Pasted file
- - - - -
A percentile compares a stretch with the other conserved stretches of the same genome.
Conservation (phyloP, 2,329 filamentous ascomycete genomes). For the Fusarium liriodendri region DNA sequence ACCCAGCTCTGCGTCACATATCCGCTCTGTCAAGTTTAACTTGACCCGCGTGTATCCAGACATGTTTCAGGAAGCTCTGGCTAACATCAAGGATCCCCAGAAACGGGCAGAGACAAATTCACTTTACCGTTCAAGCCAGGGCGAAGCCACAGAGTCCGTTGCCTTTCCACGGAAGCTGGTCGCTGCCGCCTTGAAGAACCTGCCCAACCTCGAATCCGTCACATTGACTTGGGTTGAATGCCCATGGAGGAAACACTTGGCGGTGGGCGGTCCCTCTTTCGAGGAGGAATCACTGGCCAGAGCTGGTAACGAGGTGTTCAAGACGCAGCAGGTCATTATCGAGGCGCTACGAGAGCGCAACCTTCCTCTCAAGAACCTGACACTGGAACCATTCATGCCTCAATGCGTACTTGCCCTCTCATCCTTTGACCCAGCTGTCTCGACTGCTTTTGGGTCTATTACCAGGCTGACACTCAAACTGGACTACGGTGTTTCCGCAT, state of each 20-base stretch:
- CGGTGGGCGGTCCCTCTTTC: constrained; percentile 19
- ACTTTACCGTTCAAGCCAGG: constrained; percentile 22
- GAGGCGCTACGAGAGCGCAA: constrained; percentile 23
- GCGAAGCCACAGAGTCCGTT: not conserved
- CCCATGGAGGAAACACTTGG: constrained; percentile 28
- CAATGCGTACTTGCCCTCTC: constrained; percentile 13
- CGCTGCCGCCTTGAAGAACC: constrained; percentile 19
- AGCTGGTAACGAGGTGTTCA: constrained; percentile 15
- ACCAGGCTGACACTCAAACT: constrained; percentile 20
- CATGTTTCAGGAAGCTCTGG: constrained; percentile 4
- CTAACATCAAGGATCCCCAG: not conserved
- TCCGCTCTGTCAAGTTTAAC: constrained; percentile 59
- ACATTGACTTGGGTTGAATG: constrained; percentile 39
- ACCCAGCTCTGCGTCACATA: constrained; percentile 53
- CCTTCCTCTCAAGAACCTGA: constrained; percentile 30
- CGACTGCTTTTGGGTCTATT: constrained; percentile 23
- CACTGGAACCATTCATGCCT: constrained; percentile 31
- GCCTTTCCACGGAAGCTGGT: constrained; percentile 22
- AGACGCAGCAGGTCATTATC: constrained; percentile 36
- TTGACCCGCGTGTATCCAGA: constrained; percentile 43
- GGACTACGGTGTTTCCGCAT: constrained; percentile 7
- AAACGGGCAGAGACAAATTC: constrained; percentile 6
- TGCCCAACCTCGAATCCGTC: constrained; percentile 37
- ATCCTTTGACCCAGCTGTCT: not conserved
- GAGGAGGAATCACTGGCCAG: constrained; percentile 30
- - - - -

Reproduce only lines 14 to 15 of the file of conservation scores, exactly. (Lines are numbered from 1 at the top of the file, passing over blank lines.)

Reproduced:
- TCCGCTCTGTCAAGTTTAAC: constrained; percentile 59
- ACATTGACTTGGGTTGAATG: constrained; percentile 39